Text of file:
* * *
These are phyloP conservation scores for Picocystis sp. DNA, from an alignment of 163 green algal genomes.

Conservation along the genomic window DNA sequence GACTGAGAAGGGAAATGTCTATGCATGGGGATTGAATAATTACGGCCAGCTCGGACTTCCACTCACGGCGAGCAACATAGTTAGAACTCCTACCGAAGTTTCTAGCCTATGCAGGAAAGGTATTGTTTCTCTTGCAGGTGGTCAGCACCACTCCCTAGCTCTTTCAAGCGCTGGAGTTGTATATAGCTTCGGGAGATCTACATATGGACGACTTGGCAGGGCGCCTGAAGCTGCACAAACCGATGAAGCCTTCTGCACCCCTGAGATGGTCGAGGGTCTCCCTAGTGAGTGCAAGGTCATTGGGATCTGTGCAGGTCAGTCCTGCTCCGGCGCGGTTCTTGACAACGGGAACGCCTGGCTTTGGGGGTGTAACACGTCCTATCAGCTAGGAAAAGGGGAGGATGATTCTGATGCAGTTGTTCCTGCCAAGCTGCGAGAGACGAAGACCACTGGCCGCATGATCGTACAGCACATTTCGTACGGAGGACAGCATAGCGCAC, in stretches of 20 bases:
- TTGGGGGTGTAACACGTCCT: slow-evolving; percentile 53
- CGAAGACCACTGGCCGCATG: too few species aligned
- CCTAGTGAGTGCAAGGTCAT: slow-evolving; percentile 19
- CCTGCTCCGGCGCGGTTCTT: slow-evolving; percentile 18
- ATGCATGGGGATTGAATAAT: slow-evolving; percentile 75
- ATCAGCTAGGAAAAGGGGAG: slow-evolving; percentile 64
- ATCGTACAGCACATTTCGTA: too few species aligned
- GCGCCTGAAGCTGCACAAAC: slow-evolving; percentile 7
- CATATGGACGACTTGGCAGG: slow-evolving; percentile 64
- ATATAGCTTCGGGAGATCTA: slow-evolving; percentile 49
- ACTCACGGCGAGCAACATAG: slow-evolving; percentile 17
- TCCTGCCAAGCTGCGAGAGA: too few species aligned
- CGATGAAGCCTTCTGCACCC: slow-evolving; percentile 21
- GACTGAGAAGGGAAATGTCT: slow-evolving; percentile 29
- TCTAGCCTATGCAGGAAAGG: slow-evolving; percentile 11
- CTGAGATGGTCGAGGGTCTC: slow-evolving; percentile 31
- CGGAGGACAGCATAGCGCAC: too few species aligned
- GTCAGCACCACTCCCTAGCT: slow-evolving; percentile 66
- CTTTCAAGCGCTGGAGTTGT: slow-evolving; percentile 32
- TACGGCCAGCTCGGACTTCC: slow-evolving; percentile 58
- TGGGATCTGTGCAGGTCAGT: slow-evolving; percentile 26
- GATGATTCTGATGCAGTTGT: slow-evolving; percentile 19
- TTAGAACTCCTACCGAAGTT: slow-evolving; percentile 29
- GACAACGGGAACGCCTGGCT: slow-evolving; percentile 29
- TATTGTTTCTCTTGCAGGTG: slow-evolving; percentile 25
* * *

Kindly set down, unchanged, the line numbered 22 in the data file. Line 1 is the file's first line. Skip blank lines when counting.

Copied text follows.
- TACGGCCAGCTCGGACTTCC: slow-evolving; percentile 58